Egyptians will learn the winner of a divisive presidential election Sunday after the results were delayed following victory claims by both candidates that have sparked tensions between the rival camps.
The electoral commission overseeing the contest between Muslim Brotherhood candidate Mohamed Morsi and former prime minister Ahmed Shafiq said it would announce the official winner at 3:00 pm (1300 GMT).
By Saturday evening, hundreds of Brotherhood supporters determined to occupy Cairo’s iconic Tahrir Square until the election result was published, had been joined by others, swelling their numbers to the thousands.
“Morsi, Morsi, God is the Greatest,” the protesters chanted in anticipation of a victory for their candidate.
Across the city, in the Nasr City neighbourhood, thousands of Shafiq supporters held up pictures of their candidate and of military ruler Field Marshal Hussein Tantawi, chanting “the people and the army are one.”
“Down with the rule of the Supreme Guide,” protesters shouted, referring to the head of the Muslim Brotherhood.
Both Morsi and Shafiq have claimed victory in the election for a successor to Hosni Mubarak with tensions deepening after the electoral commission delayed announcing the official outcome.
A huge security plan has been put in place in the capital to prevent unrest when the result is announced, an interior ministry official told AFP.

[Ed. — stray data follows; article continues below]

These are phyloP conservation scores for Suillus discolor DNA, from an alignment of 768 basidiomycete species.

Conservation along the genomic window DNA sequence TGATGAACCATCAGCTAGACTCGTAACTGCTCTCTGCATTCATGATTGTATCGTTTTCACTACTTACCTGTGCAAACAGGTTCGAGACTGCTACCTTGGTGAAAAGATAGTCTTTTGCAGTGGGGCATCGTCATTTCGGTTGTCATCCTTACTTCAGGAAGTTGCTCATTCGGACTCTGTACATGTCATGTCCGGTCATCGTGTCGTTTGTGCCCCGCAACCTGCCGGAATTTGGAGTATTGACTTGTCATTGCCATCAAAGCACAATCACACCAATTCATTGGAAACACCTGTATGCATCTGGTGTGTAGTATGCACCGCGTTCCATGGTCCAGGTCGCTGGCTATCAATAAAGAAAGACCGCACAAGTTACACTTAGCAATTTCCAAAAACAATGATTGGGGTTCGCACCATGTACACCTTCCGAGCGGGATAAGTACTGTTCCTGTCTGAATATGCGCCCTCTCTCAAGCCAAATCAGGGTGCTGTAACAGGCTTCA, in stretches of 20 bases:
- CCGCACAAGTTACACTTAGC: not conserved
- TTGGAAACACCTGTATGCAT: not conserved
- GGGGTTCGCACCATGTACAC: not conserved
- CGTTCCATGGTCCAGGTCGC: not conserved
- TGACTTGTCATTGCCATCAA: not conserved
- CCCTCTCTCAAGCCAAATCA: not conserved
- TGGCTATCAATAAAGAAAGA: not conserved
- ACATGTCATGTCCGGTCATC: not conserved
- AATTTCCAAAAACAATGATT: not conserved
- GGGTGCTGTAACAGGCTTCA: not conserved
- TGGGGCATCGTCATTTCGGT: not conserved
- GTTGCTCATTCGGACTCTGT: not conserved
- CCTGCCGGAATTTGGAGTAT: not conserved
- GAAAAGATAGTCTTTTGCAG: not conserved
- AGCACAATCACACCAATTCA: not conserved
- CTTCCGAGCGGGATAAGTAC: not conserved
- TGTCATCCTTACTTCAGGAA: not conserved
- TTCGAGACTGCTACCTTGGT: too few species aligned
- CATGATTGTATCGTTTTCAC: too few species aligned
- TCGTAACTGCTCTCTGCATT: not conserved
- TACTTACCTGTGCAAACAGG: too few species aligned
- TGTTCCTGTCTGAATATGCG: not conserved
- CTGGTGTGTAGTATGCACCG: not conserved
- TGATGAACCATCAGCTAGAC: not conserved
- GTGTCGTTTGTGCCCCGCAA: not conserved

The delay in the announcement of the result of the June 16-17 run-off, initially scheduled for Thursday, has raised suspicions that the outcome of the election is being negotiated rather than counted.
As the Supreme Council of the Armed Forces (SCAF) and the Brotherhood clashed publicly over recent measures that consolidated the army’s power, privately they have been talking behind the scenes, sources told AFP.
On Friday, the SCAF warned it would deal “with utmost firmness and strength” with any attempts to harm public interests.
The Brotherhood, for its part, warned against tampering with the election results, but said it had no intention of instigating violence.
It has rejected a constitutional declaration by the military that strips away any gains made by the Islamist group since the popular uprising which forced Mubarak to stand down in February last year.
The document dissolves the Islamist-led parliament and gives the army a broad say in government policy and control over the new constitution. It was adopted just days after a justice ministry decree granted the army powers of arrest.
Those changes mean that even if Mursi wins the election, the Brotherhood is left with no parliament, no say in the constitution and a powerless president.
“It’s a problem which we are trying to resolve,” one Brotherhood official said.
The election has polarised the nation, dividing those who fear a return to the old regime under Shafiq’s leadership from others who want to keep religion out of politics and who fear the Brotherhood would stifle personal freedoms.
Shafiq ran on a strong law-and-order platform, pledging to restore security and stability. He is himself a retired general but as a Mubarak-era minister he is reviled by the activists who spearheaded the 2011 revolt.
Morsi is the Islamists’ fallback representative after their deputy leader Khairat el-Shater was disqualified.
He has sought to allay the fears of secular groups and the sizeable Coptic Christian minority by promising a diverse and inclusive political system in Egypt.